(b) For the stage subsequent to approximately the end of the first trimester, the State, in promoting its interest in the health of the mother, may, if it chooses, regulate the abortion procedure in ways that are reasonably related to maternal health. 
(c) For the stage subsequent to viability, the State in promoting its interest in the potentiality of human life may, if it chooses, regulate, and even proscribe, abortion except where it is necessary, in appropriate medical judgment, for the preservation of the life or health of the mother.

Arriola and other abortion advocates would have us believe that Roe gives the woman an absolute right to privacy relative to her decision to terminate her pregnancy. However, once again, Roe doesn't say that:
[154] "...a State may properly assert important interests in safeguarding health, in maintaining medical standards, and in protecting potential life. At some point in pregnancy, these respective interests become sufficiently compelling to sustain regulation of the factors that govern the abortion decision. The privacy right involved, therefore, cannot be said to be absolute. In fact, it is not clear to us that the claim asserted by some amici that one has an unlimited right to do with one's body as one pleases bears a close relationship to the right of privacy previously articulated in the Court's decisions. The Court has refused to recognize an unlimited right of this kind in the past. Jacobson v. Massachusetts, 197 U. S. 11 (1905) (vaccination); Buck v. Bell, 274 U. S. 200 (1927) ( sterilization). 
We, therefore, conclude that the right of personal privacy includes the abortion decision, but that this right is not unqualified, and must be considered against important state interests in regulation."
[159] " is reasonable and appropriate for a State to decide that, at some point in time another interest, that of health of the mother or that of potential human life, becomes significantly involved. The woman's privacy is no longer sole and any right of privacy she possesses must be measured accordingly."
So not only does Roe state that the privacy right is NOT "absolute," it goes on to essentially defeat the "it's my body" argument.

This post is also posted at The Esperansa Project website

Friday, April 13, 2018


(We'll get back to the Adrian thing, but for now, we choose to address this.) reports that Dr. Annie Bordallo, a well known local OB/GYN, at a public hearing relative to banning abortions on Guam after 20 weeks, said the following:
"The procedure itself involves, the procedure that Dr. Freeman does, involves an injection of medication into the amniotic fluid that stops the baby's heart.  The patient is then given medication that puts her into labor and she delivers a stillborn fetus.
While Dr. Bordallo posited the above in opposition to the legislation (Bill 232-34), pro-life advocates could not have asked for more!

In declaring this, Dr. Bordallo has affirmed:

  1. The object is a "baby" (not just a tissue mass).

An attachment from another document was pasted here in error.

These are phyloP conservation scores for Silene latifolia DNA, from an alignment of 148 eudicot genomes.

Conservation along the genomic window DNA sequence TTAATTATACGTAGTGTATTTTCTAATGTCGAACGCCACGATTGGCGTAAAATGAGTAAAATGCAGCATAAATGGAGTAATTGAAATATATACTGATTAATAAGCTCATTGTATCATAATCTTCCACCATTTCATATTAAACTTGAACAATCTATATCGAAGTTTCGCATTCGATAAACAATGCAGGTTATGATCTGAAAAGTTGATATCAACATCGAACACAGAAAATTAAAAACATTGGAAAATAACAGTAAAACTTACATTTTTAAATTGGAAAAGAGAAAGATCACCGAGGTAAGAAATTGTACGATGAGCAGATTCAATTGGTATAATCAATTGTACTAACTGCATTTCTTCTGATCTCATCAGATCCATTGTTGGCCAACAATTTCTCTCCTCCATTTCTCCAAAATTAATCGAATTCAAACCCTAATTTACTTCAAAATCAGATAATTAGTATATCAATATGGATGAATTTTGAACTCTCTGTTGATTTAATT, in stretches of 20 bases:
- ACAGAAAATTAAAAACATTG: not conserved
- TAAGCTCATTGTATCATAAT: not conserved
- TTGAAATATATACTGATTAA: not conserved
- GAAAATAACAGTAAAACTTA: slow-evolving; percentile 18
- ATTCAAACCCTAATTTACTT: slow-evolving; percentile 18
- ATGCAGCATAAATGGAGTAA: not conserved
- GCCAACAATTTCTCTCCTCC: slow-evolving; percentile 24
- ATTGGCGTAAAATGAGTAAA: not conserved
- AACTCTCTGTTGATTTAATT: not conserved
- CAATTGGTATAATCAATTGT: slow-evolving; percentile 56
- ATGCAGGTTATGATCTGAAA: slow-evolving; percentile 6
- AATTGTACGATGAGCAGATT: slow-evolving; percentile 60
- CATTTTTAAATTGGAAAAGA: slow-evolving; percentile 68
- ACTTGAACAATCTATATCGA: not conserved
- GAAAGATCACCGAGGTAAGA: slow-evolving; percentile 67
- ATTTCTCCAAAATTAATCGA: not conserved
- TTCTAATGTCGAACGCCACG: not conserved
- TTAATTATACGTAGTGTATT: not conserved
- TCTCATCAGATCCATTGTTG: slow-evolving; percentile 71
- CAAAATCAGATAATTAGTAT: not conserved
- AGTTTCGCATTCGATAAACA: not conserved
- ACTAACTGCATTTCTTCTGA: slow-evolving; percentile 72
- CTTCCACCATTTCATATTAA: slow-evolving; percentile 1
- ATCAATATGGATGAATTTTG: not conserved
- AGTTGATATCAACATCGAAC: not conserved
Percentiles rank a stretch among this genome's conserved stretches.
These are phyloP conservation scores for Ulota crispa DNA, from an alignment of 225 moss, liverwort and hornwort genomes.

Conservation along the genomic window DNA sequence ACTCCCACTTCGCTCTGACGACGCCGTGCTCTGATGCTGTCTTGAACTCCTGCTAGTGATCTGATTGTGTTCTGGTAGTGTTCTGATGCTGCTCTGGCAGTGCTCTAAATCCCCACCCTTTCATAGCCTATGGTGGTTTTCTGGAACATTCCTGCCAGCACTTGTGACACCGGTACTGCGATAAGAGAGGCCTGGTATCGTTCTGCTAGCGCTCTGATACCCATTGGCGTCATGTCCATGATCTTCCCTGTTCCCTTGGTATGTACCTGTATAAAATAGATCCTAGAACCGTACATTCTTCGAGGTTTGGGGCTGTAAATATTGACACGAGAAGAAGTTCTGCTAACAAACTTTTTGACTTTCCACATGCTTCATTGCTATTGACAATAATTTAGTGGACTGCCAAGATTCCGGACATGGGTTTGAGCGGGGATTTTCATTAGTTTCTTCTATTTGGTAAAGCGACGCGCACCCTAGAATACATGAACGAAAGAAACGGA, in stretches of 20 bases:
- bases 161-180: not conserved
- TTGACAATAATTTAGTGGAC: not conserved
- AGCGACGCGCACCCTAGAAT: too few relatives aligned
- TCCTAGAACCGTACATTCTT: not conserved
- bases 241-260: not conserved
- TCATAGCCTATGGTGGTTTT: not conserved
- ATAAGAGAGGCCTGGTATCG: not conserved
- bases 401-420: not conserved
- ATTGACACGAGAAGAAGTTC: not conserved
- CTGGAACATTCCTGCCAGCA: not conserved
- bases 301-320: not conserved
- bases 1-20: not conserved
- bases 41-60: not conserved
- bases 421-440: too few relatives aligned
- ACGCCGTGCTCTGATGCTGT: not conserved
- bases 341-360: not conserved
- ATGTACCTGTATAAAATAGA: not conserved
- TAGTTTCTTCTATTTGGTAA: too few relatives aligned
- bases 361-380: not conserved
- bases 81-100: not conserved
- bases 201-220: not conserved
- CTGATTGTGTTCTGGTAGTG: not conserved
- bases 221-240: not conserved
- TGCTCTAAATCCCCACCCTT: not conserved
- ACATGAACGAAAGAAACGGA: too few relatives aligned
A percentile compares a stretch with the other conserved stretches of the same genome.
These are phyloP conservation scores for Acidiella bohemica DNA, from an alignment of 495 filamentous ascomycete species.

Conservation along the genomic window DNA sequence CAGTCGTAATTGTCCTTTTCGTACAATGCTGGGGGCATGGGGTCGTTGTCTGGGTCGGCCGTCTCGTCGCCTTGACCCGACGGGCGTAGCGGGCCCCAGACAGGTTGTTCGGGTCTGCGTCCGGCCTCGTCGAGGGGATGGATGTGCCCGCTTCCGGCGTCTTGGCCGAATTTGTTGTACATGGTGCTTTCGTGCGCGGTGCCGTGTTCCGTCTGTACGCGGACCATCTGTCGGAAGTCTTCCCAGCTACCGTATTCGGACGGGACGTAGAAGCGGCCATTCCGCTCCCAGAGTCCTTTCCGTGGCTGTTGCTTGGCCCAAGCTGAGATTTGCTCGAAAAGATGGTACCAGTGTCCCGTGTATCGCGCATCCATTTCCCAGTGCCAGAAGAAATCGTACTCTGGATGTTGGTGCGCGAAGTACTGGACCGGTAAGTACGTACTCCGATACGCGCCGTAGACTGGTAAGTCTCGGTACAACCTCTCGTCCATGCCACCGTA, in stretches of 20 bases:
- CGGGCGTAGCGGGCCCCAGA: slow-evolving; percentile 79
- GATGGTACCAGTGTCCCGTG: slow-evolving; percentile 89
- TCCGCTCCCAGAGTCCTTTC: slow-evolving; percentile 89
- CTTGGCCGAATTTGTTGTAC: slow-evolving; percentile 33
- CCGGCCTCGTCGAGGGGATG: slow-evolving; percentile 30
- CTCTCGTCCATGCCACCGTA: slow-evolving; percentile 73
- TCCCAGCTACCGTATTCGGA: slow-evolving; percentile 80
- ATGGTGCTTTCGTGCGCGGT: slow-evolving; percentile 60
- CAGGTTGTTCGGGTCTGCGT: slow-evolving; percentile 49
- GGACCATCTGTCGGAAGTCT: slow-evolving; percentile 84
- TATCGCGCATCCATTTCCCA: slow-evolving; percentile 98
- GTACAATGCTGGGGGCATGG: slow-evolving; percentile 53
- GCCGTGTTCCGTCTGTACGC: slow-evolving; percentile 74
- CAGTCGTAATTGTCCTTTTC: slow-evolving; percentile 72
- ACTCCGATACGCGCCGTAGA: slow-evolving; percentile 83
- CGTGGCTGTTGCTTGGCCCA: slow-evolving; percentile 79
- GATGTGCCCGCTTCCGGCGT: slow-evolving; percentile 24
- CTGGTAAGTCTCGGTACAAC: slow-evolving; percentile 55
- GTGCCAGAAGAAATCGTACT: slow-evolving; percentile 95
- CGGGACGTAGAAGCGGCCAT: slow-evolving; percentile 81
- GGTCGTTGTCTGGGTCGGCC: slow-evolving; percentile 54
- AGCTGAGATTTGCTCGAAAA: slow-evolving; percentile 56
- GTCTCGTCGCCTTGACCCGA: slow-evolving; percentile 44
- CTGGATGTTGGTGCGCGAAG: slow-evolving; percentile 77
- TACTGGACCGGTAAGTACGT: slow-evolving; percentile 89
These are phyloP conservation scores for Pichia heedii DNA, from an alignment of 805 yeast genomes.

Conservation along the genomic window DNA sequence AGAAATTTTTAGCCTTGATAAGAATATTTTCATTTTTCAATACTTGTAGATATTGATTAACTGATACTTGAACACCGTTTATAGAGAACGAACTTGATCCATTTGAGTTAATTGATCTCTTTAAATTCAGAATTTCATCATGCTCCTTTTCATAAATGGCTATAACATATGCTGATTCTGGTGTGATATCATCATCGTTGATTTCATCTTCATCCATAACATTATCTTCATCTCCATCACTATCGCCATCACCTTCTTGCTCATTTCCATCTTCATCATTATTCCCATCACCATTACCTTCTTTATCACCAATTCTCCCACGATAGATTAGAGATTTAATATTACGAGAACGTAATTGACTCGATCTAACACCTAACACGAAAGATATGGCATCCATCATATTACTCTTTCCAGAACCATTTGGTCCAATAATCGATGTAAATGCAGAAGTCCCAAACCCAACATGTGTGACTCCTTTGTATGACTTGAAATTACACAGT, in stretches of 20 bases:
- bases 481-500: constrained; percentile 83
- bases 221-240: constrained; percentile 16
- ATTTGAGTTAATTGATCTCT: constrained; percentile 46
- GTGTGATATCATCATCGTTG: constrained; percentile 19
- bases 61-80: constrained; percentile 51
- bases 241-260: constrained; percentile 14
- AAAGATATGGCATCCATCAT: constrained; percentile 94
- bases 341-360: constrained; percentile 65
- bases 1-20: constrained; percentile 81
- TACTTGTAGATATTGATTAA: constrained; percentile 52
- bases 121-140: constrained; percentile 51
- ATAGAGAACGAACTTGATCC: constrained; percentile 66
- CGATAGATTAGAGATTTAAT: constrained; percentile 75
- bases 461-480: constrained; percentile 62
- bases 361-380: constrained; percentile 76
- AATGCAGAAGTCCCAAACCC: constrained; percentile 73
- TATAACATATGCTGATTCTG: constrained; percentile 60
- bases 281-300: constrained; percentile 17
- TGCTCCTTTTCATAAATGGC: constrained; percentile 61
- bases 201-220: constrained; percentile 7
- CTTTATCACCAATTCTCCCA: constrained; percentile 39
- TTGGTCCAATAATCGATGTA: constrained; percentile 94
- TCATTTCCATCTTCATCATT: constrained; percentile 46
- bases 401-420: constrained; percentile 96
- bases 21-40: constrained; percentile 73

2. The "baby" has a heart and it is beating.
  3. The "baby" is capable of feeling pain (otherwise there would be no need to stop his or her heart - even though Bordallo argues that the baby "most likely" does not feel pain until the 29th week). 
  4. Stopping "the baby's heart" kills a human being (since the "baby" is not a baby elephant or a giraffe). 

As all of this was said at a public hearing, it has been officially read into the record, and can be used to support a different version of the bill (should this one stumble), and all abortion regulation going forward. 

Dr. Bordallo's, April 10 declaration, essentially confirms the humanity of the "object" of abortion, and in doing so, lays out the real question before us as a civilized society:

When, and by what means, is it moral, licit, legal, and humane, for one human being to kill another?

Our answer to this question, via this legislation, will define us. 


This story is also posted at

KOLG. APRIL 13, 2018

Today we address priests "on mission," and the recent abortion legislation.

Tuesday, April 10, 2018


Former Archdiocese of Agana chancellor accused of clergy sexual abuse

A new priest stands accused of clergy sexual abuse.  Father Adrian Cristobal is named in the latest filing in the District Court of Guam.  The victim, 35-year-old L.J.C. is identified only by his initials to protect his privacy.

The former Barrigada parish altar boy alleges he was sexually molested and abused by Father Adrian on several occasions from 1995 to 1997.  One incident occurred after mass. CONTINUED

Saturday, April 7, 2018


Letter: Apuron effectively a prisoner of the church

There has been much wringing of hands over the Vatican’s penalty levied on former Archbishop Anthony Apuron.

Much of the press, both church and secular, has characterized it as only a “slap on the wrist” and Apuron’s allies have used this angle to craft a narrative which casts doubt on whether he was found guilty of child sexual abuse. 



Thursday, April 5, 2018



Can.  1442 The Roman Pontiff is the supreme judge for the entire Catholic world; he renders judicial decisions personally, through the ordinary tribunals of the Apostolic See, or through judges he has delegated.

Recommendations by JungleWatch